To enhance the appeal of your dish, introduce contrasting textures that add an intriguing element. Consider incorporating crunchy vegetables such as water chestnuts or bamboo shoots to elevate the overall experience. You can also top the stir-fried rice cake with toasted sesame seeds or crushed peanuts for a delightful crunch.
Explore different protein options
While shrimp is a popular choice, you can switch up the protein in your Shanghai rice cake dish. Try using thinly sliced chicken breast, thin slices of beef, or tofu as alternatives. Marinate the protein in flavorful sauces or spices before stir-frying for an extra burst of flavor.
Experiment with fusion flavors
If you're feeling adventurous, try incorporating fusion flavors into your Shanghai rice cake dish. Experiment with ingredients from other cuisines, such as Thai basil, curry powder, or Korean gochujang sauce, to create a fusion twist that tantalize your taste buds.
Frequently Asked Questions (FAQ)
Can I use fresh rice cake instead of dried rice cake?
Yes, fresh rice cake is a common choice for making Shanghai stir-fried rice cake. Fresh rice cake is softer and doesn't require pre-soaking like dried rice cake. However, if you prefer dried rice cake, soak it beforehand to soften it.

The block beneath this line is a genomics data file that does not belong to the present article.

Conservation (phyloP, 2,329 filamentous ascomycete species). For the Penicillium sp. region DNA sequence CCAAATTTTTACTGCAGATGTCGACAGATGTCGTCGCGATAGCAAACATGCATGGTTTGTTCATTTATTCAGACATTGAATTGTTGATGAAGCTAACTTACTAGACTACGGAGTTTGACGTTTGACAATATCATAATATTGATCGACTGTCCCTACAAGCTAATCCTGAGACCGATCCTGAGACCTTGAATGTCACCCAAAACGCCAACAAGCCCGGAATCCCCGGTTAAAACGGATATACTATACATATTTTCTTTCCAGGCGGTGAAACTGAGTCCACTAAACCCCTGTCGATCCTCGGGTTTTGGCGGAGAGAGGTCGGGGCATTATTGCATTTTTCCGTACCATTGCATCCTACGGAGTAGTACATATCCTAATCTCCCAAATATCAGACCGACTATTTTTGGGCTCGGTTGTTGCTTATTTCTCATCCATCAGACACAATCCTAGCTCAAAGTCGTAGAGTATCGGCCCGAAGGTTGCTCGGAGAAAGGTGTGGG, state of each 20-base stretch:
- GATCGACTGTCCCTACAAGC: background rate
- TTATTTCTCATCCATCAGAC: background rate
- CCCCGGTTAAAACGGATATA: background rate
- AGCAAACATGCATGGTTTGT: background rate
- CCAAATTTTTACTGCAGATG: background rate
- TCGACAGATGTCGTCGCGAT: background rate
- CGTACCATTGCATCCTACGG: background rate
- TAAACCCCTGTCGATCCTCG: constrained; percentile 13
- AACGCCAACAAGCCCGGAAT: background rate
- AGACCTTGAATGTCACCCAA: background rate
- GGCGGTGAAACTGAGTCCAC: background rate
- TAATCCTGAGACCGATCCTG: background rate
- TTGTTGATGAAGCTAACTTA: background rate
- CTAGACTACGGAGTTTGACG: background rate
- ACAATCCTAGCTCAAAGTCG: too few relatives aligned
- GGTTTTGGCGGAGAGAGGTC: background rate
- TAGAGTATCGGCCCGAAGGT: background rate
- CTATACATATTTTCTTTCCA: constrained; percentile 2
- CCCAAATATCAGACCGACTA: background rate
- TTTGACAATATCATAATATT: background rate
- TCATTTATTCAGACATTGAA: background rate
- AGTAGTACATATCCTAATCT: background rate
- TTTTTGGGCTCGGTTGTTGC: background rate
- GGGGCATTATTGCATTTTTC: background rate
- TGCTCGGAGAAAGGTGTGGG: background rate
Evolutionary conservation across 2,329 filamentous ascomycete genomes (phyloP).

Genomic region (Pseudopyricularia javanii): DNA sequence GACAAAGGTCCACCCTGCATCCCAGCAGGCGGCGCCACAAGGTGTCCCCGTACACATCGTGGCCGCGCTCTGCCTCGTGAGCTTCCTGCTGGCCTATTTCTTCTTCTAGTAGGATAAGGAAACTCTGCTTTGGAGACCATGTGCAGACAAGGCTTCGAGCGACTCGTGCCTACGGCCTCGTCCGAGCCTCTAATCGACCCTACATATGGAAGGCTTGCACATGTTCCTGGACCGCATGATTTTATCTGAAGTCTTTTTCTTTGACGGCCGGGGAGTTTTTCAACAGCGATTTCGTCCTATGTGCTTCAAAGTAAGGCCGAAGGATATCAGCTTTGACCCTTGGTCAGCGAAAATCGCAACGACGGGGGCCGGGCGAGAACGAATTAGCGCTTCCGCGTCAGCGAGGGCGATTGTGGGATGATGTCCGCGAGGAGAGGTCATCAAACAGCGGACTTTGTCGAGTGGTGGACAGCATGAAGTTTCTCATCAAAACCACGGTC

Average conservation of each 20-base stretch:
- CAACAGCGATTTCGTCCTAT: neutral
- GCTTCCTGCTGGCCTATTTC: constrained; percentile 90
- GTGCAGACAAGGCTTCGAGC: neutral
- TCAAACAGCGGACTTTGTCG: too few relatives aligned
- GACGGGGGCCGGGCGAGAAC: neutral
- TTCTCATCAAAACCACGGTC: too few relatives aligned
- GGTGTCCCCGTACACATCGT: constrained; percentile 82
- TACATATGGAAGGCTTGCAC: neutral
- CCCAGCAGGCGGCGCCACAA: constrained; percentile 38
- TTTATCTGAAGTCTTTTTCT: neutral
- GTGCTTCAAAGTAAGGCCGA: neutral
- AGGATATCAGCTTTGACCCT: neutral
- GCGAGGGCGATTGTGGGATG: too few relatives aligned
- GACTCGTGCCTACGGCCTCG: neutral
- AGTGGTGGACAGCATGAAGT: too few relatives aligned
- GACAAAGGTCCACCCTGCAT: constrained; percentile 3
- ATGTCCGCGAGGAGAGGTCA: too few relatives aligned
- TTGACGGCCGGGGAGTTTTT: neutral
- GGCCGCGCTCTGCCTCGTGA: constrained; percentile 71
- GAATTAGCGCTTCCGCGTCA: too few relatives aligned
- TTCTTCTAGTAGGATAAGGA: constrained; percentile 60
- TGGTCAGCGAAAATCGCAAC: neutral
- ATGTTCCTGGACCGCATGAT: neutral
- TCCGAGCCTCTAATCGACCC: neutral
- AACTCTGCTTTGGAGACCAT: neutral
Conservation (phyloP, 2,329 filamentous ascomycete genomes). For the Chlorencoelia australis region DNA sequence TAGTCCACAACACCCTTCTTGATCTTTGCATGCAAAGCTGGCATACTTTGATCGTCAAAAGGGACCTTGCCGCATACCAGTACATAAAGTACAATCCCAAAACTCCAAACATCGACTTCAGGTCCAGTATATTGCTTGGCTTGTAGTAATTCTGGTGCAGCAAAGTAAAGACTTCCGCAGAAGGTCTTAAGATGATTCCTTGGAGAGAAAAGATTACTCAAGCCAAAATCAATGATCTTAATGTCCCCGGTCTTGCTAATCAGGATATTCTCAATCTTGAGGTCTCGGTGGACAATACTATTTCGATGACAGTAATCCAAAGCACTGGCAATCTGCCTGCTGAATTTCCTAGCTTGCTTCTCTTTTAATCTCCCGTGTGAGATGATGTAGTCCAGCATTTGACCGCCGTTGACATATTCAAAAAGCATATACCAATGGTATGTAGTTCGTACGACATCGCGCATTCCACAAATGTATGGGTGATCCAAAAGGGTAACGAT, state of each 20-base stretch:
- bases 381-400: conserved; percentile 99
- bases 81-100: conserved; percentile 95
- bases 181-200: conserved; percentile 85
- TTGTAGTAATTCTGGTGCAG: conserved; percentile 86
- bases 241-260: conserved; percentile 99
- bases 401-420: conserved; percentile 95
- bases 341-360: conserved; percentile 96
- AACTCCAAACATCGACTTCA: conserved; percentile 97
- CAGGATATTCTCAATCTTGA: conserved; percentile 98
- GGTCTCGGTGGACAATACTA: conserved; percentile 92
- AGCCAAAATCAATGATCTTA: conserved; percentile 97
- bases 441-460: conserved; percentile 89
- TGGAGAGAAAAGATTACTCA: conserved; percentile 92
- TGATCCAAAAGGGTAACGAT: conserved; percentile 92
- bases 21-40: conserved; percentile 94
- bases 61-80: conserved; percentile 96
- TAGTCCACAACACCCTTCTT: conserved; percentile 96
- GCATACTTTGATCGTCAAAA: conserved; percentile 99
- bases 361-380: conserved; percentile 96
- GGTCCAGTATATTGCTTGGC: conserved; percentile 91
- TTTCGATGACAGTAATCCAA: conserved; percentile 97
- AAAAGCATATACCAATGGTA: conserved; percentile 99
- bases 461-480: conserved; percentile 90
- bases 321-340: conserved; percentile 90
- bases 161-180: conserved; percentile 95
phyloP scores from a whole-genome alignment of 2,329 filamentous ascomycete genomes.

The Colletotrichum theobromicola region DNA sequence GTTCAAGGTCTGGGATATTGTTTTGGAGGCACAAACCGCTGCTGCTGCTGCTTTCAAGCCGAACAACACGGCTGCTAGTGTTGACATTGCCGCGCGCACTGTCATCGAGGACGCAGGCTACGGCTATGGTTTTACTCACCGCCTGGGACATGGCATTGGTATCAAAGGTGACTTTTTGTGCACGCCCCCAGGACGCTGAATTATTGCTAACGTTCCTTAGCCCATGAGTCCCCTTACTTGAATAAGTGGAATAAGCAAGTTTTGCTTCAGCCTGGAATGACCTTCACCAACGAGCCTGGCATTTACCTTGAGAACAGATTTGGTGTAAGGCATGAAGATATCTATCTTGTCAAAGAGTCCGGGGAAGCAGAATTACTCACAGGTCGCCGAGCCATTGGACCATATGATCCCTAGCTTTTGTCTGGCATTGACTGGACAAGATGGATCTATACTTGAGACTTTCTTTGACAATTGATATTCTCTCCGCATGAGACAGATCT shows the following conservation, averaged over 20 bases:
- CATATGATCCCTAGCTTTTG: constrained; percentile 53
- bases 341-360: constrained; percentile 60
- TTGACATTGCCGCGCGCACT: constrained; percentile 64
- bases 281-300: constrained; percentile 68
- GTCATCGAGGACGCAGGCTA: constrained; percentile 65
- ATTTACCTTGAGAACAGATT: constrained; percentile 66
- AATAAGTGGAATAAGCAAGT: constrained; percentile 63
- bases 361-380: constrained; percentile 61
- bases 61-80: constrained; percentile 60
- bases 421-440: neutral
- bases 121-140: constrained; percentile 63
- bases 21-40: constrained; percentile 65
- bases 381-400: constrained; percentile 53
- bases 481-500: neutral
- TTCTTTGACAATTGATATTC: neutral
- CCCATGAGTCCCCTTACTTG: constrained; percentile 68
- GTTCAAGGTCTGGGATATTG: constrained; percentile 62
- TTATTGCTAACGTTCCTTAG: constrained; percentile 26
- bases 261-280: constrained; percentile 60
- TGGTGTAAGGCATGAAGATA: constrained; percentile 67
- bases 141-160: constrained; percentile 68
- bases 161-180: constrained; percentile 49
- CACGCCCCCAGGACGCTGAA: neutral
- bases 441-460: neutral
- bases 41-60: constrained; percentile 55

How do I prevent the rice cake from sticking to the pan?
To prevent the rice cake from sticking to the pan, it is crucial to ensure that your pan or wok is adequately greased before adding the ingredients. Use enough oil to coat the pan, and keep the heat at a medium-high level to stir-fry the rice cake quickly and evenly.
Can I customize the ingredients in Shanghai stir-fried rice cake?
Absolutely! Shanghai stir-fried rice cake offers versatility, allowing for customization based on individual preferences. You can add various vegetables like bell peppers, carrots, or mushrooms, as well as protein options such as shrimp, pork, or chicken. Make adjustments to the seasoning and sauces based on your personal taste preferences.
How do I soften Shanghai rice cake if it's too hard?
If the Shanghai rice cake is too hard, you can soak it in warm water for about 30 minutes to soften it before cooking. Ensure that you separate the rice cake slices to prevent them from sticking together.
Is Shanghai stir-fried rice cake gluten-free?
Shanghai stir-fried rice cake can be gluten-free if the ingredients used are gluten-free. However, it's important to check the labels of store-bought rice cakes and sauces to ensure they are gluten-free. If making the rice cake from scratch, make sure to use gluten-free rice flour. Aside from rice cakes, also be sure to use gluten-free oyster sauce and other sauces.
How to make Shanghai rice cake vegan friendly?
By ensuring that the rice cake, soy sauce, and hoisin sauce are vegan-friendly, you can create a delicious vegan version of Shanghai rice cake. This dish maintains its characteristic chewy texture and flavorful stir-fried goodness while being suitable for a vegan diet.
Where Can you get Asian rice cakes?
Local Asian grocery stores are the best place to find a wide variety of Asian rice cakes. They usually have a dedicated section for rice products and will likely carry different types of rice cakes, including Shanghai rice cakes.